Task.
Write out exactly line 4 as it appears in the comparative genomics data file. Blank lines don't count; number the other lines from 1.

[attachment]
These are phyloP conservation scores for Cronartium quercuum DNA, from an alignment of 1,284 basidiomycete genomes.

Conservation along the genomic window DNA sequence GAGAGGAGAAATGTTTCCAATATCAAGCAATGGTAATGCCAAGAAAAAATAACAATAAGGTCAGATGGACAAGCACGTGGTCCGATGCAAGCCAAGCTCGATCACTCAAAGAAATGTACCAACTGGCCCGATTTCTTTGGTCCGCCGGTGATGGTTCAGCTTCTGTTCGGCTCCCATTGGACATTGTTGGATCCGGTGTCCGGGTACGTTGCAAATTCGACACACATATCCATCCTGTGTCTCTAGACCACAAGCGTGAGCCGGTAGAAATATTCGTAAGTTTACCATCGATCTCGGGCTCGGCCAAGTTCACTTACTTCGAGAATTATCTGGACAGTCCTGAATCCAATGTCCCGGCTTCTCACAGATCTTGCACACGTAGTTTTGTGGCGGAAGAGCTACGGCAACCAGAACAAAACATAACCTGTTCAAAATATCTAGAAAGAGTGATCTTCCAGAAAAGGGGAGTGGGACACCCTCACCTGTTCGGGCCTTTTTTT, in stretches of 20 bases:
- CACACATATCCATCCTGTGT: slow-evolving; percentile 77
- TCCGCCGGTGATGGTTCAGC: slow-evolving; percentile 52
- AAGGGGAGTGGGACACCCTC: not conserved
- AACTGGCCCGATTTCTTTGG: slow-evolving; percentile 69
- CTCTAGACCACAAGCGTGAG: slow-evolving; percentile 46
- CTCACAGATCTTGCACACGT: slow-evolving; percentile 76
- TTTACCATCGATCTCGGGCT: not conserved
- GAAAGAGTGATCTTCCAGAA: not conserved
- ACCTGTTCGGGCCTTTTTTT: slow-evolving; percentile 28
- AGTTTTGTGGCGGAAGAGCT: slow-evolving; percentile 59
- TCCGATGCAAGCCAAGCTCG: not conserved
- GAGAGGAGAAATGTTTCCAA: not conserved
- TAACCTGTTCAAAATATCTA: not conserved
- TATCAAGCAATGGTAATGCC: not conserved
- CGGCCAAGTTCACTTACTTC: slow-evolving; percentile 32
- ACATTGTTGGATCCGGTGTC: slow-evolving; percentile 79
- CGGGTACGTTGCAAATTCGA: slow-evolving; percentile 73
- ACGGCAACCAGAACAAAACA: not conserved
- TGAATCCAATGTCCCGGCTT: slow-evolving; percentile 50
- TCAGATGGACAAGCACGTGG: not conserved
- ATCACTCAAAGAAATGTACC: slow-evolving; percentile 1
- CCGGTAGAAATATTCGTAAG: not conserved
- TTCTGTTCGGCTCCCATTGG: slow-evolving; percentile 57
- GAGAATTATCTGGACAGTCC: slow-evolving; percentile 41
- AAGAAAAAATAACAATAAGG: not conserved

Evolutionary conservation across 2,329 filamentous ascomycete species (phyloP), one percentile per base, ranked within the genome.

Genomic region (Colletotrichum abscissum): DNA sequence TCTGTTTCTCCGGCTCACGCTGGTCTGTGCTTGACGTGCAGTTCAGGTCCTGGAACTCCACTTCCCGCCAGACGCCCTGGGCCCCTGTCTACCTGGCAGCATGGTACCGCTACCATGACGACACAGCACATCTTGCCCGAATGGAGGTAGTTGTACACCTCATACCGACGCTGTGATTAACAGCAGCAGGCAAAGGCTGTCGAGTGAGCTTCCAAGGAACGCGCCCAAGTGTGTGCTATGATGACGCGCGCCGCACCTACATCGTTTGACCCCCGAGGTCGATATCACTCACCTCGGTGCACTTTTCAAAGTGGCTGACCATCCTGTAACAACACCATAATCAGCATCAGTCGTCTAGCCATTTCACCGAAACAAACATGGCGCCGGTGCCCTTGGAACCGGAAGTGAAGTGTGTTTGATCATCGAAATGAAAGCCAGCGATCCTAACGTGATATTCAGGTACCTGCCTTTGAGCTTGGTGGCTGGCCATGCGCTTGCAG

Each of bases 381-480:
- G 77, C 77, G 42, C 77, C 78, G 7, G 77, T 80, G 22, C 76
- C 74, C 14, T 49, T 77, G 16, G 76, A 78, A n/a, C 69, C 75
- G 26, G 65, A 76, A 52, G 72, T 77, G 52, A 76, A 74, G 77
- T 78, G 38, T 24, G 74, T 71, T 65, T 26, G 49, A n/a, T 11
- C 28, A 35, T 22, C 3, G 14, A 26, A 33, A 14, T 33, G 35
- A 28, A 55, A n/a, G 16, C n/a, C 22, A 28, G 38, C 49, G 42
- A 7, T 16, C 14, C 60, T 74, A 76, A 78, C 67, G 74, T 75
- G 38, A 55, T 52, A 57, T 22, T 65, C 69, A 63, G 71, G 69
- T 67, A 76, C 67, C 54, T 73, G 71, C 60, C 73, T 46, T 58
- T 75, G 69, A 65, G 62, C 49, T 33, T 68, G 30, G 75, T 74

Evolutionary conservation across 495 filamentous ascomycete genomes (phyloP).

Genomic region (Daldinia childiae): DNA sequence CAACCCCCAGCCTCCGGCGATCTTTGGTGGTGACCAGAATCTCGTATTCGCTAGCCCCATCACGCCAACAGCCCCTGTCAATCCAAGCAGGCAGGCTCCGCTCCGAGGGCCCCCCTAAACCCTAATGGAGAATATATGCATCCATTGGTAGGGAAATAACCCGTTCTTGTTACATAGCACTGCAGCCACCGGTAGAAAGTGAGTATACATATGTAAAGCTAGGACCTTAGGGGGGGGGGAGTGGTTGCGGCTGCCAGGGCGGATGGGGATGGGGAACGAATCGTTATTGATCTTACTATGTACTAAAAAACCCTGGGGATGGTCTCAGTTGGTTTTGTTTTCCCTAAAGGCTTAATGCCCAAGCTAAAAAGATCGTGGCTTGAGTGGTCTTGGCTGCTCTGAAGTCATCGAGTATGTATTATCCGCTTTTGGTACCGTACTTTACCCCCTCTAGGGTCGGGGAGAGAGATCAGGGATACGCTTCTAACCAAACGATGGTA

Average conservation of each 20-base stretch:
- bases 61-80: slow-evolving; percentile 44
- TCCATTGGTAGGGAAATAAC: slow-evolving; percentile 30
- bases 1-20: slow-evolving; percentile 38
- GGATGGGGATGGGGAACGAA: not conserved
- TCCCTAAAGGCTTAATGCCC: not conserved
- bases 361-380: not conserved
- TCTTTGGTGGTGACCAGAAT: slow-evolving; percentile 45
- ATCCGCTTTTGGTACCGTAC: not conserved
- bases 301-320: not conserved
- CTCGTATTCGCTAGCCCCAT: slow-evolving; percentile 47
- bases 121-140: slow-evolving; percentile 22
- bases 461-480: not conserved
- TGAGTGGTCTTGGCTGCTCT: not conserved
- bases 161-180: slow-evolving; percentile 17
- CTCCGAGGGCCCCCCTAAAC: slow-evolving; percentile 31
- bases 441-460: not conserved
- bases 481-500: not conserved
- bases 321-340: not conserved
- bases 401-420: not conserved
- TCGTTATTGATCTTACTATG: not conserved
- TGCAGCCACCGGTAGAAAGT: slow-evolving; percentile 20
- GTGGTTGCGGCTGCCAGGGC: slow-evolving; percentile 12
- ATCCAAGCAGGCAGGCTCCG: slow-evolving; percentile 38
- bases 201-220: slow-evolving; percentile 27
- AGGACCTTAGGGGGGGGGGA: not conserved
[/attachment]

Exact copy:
- TCCGCCGGTGATGGTTCAGC: slow-evolving; percentile 52